Arrow-right Camera


Tigers out quickly

Detroit's Dmitri Young, right, hugs manager Alan Trammell after the Tigers' 11-2 win.
 (Associated Press / The Spokesman-Review)
Detroit's Dmitri Young, right, hugs manager Alan Trammell after the Tigers' 11-2 win. (Associated Press / The Spokesman-Review)

DETROIT — Dmitri Young got to the top step of the dugout Monday, pivoted and tipped his helmet to a roaring crowd after becoming just the third player to hit three homers on Opening Day.

“I’ve had a curtain call, but nothing like that,” Young said. “That was incredible.”

Young went 4 for 4 and matched a career high with five RBIs, and Jeremy Bonderman won as the youngest Opening Day starter since 1986 to lead the Detroit Tigers over the Kansas City Royals 11-2.

Two years after losing an A.L.-record 119 games, the Tigers backed up what Young said last month when he boldly proclaimed: “We’re the Tigers — not the kittens.” It was, however, just the first of 162 games, and the victory came against a team expected to be among baseball’s worst.

Detroit’s performance created a frenzied atmosphere before a Comerica Park-record crowd of 44,105 on a sunny day with temperatures in the 60s.

“I don’t know if I could’ve written a better script,” Tigers manager Alan Trammell said.

Young’s home run in the second inning put Detroit ahead 1-0. He hit a two-run homer in the third for a 5-0 lead and added another two-run shot in the eighth. The designated hitter also had a single and was hit by a pitch.

“That was a great day,” Kansas City manager Tony Pena said. “Good for him. Bad for us.”

Toronto’s George Bell hit three homers against the Royals on Opening Day in 1988 and Tuffy Rhodes of the Chicago Cubs had three against the New York Mets in 1994. Those two games also were played on April 4.

“It was just one of those unconscious days,” said Young, who has hit two homers in a game six times.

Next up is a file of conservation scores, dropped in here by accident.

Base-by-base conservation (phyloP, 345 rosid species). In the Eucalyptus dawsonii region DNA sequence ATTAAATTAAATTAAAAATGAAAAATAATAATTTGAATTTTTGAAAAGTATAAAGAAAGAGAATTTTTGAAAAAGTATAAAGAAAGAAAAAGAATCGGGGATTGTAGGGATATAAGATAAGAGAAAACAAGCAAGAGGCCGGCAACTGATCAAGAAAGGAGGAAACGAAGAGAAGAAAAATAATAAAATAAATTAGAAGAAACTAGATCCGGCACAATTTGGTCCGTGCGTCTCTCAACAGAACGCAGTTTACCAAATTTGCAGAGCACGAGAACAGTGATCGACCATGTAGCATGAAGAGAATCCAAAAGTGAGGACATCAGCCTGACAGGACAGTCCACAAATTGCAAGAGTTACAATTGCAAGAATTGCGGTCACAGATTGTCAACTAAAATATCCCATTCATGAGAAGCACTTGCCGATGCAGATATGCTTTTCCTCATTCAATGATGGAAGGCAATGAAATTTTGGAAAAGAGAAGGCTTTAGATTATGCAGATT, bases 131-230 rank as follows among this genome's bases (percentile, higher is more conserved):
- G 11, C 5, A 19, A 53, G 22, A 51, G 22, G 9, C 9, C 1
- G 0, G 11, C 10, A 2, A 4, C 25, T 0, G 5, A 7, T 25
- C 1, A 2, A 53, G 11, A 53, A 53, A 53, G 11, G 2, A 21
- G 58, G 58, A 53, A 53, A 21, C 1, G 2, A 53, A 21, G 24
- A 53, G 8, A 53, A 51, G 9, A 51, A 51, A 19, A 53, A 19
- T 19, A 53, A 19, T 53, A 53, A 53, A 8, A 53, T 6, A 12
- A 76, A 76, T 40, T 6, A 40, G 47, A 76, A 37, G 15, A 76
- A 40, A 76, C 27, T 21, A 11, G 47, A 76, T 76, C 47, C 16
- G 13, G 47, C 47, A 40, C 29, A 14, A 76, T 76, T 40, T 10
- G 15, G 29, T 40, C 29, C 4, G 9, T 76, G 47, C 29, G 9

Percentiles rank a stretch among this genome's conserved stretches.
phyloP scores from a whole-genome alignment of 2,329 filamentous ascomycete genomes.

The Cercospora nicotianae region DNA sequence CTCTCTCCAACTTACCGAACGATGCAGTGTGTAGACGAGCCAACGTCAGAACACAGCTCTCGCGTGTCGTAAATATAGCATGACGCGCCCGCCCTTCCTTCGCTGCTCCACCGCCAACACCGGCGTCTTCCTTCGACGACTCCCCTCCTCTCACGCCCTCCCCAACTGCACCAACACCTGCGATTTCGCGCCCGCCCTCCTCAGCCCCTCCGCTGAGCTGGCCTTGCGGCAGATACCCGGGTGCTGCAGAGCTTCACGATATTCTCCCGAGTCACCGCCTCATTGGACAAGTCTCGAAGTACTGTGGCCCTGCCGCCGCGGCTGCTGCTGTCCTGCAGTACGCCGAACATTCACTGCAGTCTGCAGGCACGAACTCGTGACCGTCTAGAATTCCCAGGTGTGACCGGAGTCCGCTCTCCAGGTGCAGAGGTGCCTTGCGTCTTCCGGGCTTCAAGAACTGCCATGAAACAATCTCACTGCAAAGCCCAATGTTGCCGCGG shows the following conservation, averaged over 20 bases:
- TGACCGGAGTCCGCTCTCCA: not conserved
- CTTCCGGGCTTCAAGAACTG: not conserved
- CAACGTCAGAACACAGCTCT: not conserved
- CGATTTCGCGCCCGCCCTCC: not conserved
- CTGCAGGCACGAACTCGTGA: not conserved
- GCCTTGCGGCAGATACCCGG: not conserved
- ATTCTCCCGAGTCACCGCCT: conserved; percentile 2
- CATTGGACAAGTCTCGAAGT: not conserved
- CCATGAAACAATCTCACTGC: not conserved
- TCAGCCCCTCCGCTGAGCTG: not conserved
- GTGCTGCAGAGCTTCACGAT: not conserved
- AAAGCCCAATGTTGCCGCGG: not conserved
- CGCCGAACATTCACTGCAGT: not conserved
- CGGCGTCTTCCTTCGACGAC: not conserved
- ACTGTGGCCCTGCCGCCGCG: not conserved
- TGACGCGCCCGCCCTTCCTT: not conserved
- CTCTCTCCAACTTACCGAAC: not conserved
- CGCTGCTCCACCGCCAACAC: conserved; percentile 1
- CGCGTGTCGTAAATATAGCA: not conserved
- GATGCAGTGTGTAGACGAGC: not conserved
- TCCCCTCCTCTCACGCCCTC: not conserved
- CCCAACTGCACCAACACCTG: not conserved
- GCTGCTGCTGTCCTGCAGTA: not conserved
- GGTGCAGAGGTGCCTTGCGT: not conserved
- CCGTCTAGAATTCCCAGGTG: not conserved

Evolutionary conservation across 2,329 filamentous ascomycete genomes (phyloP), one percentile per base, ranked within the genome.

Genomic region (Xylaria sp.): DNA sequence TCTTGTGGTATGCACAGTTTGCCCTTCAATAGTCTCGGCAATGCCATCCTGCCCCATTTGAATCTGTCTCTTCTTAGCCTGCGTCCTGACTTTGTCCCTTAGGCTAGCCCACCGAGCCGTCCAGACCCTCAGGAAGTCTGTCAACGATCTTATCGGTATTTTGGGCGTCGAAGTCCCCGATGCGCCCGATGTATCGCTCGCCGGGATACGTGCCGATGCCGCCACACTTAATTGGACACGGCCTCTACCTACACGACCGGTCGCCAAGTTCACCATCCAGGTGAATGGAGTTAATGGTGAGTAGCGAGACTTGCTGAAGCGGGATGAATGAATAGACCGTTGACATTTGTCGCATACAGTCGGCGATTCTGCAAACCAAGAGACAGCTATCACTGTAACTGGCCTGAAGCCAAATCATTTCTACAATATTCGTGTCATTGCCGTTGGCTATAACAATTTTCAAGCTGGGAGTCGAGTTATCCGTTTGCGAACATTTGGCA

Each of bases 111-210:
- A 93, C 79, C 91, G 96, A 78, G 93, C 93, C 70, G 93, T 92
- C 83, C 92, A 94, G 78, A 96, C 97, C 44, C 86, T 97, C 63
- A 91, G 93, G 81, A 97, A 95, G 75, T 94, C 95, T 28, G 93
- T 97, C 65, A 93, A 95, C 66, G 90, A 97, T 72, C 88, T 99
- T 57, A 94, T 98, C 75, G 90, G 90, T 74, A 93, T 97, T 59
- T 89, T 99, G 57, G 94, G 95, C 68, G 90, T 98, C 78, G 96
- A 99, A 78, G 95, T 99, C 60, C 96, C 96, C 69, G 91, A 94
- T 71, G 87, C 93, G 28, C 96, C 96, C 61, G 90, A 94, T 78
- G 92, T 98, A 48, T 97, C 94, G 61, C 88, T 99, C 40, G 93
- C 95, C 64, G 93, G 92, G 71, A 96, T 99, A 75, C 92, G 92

He did not hit a home run in 46 at-bats during spring training.

“You never see those stats on the back of a bubble gum card,” Young said with a wide smile.

Young did his best to deflect attention to the rest of his teammates, especially Bonderman, whom he called “a young Roger Clemens.”

Bonderman pumped his fist and walked off the mound with a confident strut after ending the second inning with his fifth strikeout. He finished with seven strikeouts in seven innings and gave up one run and six hits.

The 22-year-old right-hander became the youngest pitcher to start an opener since the New York Mets’ Dwight Gooden did it at the age of 21 in 1986. No Tiger that young had started an opener since 20-year-old Josh Billings in 1928.

Bonderman shrugged off any questions about his age.

“They gave me the opportunity and I took advantage of it,” he said.

The overflow crowd at the 5-year-old ballpark — with uncounted fans perched atop a parking garage across the street — watched a team hoping to contend in the A.L. Central. Magglio Ordonez’s bat and an improved bullpen, led by free-agent acquisition Troy Percival, are expected to boost Detroit’s chances.

Ordonez, the only player given a standing ovation before his first at-bat, went 0 for 4 with a walk and a run, and Percival had one strikeout in the ninth.

“We’re going to put a lot of pressure on teams with our offense,” Percival said.

Kansas City’s Jose Lima gave up five runs and six hits over three innings in his first Opening Day start, and the 200th of his career. Three of the hits were homers, including one by Brandon Inge.

“It’s too quiet in here,” Lima said. “No one died. We still have 161 games left.”

The Royals — who lost a 104 games last season — returned just eight players from their 2004 Opening Day roster.


Click here to comment on this story »